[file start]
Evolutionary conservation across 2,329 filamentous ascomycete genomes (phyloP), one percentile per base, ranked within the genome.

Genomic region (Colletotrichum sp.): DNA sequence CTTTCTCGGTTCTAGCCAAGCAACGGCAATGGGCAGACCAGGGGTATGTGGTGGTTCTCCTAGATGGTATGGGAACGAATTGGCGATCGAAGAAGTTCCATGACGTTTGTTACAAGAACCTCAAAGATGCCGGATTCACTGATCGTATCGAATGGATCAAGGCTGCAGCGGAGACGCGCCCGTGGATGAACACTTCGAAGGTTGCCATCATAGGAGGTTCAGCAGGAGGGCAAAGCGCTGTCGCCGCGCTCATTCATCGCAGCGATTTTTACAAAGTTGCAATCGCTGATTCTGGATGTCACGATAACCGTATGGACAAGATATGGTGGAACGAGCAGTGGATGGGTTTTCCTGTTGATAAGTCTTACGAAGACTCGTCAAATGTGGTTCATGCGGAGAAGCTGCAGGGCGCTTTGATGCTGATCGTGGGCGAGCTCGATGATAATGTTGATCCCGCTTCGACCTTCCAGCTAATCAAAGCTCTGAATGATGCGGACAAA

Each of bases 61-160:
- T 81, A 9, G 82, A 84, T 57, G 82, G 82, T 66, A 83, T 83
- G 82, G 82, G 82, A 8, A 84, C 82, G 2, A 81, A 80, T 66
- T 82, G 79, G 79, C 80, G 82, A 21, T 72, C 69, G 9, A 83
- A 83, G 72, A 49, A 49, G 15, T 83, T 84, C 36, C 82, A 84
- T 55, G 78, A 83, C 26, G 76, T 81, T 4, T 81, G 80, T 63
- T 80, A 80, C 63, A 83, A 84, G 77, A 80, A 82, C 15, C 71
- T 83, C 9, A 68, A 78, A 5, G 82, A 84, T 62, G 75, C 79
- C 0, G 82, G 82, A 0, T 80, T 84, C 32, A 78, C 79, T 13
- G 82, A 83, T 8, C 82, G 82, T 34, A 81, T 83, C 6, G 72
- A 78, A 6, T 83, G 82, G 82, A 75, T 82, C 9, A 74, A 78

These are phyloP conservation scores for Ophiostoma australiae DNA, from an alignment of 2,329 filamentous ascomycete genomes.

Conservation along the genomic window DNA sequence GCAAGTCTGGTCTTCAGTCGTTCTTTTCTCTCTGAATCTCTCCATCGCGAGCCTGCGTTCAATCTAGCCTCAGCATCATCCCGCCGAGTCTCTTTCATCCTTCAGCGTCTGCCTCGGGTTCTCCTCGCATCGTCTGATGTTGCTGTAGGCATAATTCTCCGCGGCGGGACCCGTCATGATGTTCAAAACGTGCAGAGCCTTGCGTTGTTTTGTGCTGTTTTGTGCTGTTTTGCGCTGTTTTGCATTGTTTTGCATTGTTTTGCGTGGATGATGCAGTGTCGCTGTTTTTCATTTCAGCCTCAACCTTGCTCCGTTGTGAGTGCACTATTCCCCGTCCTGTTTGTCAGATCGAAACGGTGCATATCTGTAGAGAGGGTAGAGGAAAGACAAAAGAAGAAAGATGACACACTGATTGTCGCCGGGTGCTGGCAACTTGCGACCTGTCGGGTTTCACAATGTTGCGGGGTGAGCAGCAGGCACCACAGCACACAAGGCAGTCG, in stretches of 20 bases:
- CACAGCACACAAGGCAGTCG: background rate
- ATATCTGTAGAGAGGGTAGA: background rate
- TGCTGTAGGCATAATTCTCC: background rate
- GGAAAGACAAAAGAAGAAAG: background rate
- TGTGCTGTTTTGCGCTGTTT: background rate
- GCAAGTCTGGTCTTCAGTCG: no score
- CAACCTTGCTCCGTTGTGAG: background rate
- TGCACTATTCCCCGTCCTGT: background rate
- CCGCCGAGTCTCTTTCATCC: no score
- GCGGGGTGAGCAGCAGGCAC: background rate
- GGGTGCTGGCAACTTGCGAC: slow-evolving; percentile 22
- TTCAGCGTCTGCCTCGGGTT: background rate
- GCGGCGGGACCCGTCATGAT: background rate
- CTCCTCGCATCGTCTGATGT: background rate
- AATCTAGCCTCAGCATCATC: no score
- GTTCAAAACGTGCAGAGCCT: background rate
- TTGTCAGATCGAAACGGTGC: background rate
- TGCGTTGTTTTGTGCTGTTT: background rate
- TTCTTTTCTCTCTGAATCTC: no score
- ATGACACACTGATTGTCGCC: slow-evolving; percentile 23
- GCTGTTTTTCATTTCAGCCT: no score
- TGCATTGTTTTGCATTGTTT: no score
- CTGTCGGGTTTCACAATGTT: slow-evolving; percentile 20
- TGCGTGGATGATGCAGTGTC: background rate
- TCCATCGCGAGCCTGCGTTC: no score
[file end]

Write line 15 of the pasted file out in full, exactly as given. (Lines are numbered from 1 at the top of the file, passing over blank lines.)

Conservation along the genomic window DNA sequence GCAAGTCTGGTCTTCAGTCGTTCTTTTCTCTCTGAATCTCTCCATCGCGAGCCTGCGTTCAATCTAGCCTCAGCATCATCCCGCCGAGTCTCTTTCATCCTTCAGCGTCTGCCTCGGGTTCTCCTCGCATCGTCTGATGTTGCTGTAGGCATAATTCTCCGCGGCGGGACCCGTCATGATGTTCAAAACGTGCAGAGCCTTGCGTTGTTTTGTGCTGTTTTGTGCTGTTTTGCGCTGTTTTGCATTGTTTTGCATTGTTTTGCGTGGATGATGCAGTGTCGCTGTTTTTCATTTCAGCCTCAACCTTGCTCCGTTGTGAGTGCACTATTCCCCGTCCTGTTTGTCAGATCGAAACGGTGCATATCTGTAGAGAGGGTAGAGGAAAGACAAAAGAAGAAAGATGACACACTGATTGTCGCCGGGTGCTGGCAACTTGCGACCTGTCGGGTTTCACAATGTTGCGGGGTGAGCAGCAGGCACCACAGCACACAAGGCAGTCG, in stretches of 20 bases: